Author: Andrew Carpenter, ATEED investment specialist

Topping the World Bank’s Ease of Doing Business rankings for the fourth year running, New Zealand saw more greenfield projects from January to September than in the whole of 2019. And, despite the pandemic, foreign direct investment (FDI) is likely to remain strong, countering the global trend.

“New Zealand has been built off the back of FDI,’ says Peter Chrisp, chief executive of New Zealand Trade and Enterprise, in a recent interview by fDi Intelligence. ‘We know there are plenty of opportunities for investors and they are very welcome here.’”

Generally, FDI takes place when an investor establishes business operations or acquires business assets in a foreign company. Unlike portfolio investments, FDI is often a ‘hands-on’ process involving more than just capital investment, and is one that the government continues to encourage.

In 2016, the New Zealand government established a global strategy to promote more international investment. The objectives were to attract FDI with higher added value, to encourage multinational companies to set up their research and development in the country, and to convince private investors and other entrepreneurs to reside in the country.

For New Zealand, Peter Chrisp sees three dimensions of the country’s ecosystem that are instrumental in increasing FDI.

"First, the simplicity of the regulatory and tax environment. Second, the huge drive to simplify business and registration systems. But the most powerful aspect is the mindset and integrity of the people. We are the least corrupt country in the world."

Labour’s decisive victory in the October election is also a positive for investors. ‘It shows we have a healthy, diverse, stable democracy,’ Chrisp says.

Further benefits New Zealand has to offer are an efficient and market-oriented economy, a stable and secure environment with modern infrastructure in transport and telecommunications, and a highly trained, flexible and versatile workforce. Numerous free trade agreements and a close proximity to Asian markets are also advantages, and we have one of the lowest customs tariff rates in the world.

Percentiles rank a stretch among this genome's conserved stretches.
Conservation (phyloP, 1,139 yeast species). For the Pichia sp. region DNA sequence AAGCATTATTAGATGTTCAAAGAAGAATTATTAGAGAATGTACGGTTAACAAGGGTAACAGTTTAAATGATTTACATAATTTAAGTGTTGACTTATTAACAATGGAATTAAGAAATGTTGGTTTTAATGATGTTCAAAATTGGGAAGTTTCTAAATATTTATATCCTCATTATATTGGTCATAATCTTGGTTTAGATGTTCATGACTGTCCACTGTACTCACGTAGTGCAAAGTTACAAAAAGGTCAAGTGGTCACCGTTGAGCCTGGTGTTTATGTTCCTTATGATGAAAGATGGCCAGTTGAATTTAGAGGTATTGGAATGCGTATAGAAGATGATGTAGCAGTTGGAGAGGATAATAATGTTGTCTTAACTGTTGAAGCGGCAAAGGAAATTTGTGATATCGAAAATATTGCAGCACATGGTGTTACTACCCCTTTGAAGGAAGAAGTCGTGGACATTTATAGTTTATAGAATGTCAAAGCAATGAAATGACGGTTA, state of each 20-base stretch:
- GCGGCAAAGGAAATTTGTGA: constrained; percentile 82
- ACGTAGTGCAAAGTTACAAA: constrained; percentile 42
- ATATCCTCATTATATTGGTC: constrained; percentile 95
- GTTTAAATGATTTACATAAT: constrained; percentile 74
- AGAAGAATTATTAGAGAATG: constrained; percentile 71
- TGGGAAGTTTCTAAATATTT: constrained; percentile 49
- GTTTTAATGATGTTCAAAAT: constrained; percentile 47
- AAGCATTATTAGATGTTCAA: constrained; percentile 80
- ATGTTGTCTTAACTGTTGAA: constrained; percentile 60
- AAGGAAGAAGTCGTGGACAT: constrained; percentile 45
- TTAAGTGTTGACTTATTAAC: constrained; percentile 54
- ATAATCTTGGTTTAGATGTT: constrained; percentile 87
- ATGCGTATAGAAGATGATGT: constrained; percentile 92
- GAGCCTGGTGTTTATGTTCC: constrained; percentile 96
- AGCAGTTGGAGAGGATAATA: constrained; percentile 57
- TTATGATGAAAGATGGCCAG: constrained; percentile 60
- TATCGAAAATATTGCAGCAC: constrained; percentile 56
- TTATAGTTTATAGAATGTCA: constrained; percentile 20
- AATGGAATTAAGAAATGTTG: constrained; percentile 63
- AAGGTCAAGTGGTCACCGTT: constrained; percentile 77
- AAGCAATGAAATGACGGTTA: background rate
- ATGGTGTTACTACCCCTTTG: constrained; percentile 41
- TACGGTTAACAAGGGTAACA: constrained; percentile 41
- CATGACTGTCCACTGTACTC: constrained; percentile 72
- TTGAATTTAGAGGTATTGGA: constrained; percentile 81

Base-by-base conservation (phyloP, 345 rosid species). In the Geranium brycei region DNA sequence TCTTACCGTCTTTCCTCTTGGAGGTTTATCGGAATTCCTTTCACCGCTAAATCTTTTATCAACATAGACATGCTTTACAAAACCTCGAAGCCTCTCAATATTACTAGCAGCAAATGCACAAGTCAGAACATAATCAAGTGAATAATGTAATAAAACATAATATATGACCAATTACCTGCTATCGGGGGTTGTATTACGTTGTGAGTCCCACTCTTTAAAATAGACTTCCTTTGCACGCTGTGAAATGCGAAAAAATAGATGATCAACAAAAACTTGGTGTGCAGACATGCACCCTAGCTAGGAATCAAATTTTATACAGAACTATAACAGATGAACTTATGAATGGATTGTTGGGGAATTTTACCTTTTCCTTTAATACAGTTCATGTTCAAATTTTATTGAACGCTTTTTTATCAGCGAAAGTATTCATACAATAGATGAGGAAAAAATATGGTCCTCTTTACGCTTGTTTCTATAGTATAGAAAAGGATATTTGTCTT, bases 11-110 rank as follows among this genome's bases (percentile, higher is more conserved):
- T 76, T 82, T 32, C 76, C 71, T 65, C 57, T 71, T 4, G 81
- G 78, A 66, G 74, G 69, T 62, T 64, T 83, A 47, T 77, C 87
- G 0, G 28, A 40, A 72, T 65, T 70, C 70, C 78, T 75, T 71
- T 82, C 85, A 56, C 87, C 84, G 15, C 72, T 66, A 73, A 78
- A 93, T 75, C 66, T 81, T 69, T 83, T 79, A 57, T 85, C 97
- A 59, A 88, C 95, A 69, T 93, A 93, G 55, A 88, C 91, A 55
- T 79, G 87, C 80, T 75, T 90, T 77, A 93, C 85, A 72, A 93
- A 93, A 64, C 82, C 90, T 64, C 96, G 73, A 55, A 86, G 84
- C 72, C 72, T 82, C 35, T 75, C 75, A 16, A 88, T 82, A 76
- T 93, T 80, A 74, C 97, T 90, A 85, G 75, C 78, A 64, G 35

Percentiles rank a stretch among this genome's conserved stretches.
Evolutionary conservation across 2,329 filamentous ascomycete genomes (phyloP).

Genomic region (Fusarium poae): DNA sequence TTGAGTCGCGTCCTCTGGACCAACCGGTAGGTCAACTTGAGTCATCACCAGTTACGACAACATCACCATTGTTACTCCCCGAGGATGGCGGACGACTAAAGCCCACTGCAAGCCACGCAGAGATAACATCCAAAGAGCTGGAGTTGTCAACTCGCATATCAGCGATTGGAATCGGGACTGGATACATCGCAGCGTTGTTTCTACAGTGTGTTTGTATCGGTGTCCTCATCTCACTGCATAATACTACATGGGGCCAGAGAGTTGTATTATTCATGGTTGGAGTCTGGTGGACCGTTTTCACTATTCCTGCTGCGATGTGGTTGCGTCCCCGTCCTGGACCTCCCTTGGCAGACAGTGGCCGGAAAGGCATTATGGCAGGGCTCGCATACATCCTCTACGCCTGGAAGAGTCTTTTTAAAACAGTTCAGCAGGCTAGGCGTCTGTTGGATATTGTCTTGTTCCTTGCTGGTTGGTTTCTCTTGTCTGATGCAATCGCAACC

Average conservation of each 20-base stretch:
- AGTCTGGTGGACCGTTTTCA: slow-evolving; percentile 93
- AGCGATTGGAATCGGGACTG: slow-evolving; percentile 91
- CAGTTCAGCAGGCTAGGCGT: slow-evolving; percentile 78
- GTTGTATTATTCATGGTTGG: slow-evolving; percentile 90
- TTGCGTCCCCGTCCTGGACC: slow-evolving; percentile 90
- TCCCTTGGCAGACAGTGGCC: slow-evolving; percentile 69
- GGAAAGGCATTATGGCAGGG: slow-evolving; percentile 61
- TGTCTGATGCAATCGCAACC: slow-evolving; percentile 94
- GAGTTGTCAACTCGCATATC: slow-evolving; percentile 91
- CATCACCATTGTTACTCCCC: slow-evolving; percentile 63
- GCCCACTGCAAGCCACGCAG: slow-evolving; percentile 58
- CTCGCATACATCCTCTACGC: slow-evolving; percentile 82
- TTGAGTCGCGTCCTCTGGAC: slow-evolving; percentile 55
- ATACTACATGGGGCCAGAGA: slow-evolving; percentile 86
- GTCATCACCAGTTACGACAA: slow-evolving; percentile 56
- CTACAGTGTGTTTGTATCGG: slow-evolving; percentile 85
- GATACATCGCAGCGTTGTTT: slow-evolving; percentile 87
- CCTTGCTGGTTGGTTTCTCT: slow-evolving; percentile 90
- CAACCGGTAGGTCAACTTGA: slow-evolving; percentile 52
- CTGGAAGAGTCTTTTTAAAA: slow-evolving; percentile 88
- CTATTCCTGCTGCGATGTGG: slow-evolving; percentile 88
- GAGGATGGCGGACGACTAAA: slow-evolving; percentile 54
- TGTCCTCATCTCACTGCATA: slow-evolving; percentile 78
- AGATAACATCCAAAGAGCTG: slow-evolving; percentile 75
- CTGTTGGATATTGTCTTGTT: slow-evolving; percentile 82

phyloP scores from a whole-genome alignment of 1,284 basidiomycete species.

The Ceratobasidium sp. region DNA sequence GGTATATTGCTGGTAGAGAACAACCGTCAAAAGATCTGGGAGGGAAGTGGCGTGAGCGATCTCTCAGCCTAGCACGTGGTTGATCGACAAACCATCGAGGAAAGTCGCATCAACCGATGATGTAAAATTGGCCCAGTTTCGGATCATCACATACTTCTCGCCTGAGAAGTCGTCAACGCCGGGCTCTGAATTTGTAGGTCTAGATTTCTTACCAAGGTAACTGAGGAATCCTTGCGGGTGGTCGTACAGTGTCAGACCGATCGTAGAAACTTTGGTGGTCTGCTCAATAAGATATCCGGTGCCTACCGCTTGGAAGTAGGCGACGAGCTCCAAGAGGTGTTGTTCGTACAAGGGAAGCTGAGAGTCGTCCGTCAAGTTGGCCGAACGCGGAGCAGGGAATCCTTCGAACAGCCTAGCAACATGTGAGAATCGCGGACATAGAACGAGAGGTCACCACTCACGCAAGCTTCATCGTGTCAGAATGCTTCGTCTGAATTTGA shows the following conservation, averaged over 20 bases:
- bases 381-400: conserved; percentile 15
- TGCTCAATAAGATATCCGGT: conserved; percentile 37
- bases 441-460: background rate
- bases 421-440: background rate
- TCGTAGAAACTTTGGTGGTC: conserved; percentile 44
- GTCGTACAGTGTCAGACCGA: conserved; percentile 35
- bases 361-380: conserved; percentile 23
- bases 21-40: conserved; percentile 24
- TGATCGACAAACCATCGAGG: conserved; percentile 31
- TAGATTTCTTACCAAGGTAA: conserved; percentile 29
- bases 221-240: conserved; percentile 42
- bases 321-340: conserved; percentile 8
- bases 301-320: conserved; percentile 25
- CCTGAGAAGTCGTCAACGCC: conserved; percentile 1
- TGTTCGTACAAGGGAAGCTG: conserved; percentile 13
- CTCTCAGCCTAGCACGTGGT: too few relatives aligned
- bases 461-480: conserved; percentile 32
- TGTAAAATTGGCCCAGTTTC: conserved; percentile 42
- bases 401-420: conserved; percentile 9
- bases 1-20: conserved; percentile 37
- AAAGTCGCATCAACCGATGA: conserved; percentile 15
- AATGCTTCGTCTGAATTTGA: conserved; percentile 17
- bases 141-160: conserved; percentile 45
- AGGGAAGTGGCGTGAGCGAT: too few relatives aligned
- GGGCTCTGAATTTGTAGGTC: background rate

The government’s strategy to facilitate foreign investors’ access to the domestic market has included redesigning the visa system for investors – you can read the latest information on the NZ Immigration website. And there is an R&D Tax Incentive (RDTI) to help a wide range of eligible businesses undertake more research and development.

Altogether, these strategies are proving successful, despite COVID-19 restrictions. ‘This has been the busiest, most intense period in my 10 years in this role,’ says Chrisp. But challenges remain. ‘The opportunities are still there, but greenfield investors like to meet teams and see assets in person. The current border closure means they have to go via intermediaries, which slows things down.’

For foreign direct investors, there are a range of opportunities across sectors that include forestry, infrastructure and housing developments, and the highly innovative tech sector, which is the country’s fastest-growing. And the government’s enthusiasm for FDI means investors can expect an ease of doing business not found in other markets, aided by people committed to that cause. Says Chrisp, ‘I care an enormous amount about the mandate to grow New Zealand internationally.’

Read Danielle Myles’ full interview with Peter Chrisp on fDi Intelligence. 

Find out more

Contact investment specialist Andrew Carpenter to learn more about investing in Auckland, New Zealand

This article provides general information on potential investment opportunities in Auckland and is not intended to be used as a substitute for financial advice. The views and opinions expressed are those of the relevant author, and do not necessarily reflect the views of Auckland Tourism Events and Economic Development. Auckland Tourism Events and Economic Development disclaims all liability in connection with any action that may be taken in reliance on this article, and for any error, deficiency, flaw or omission contained in it.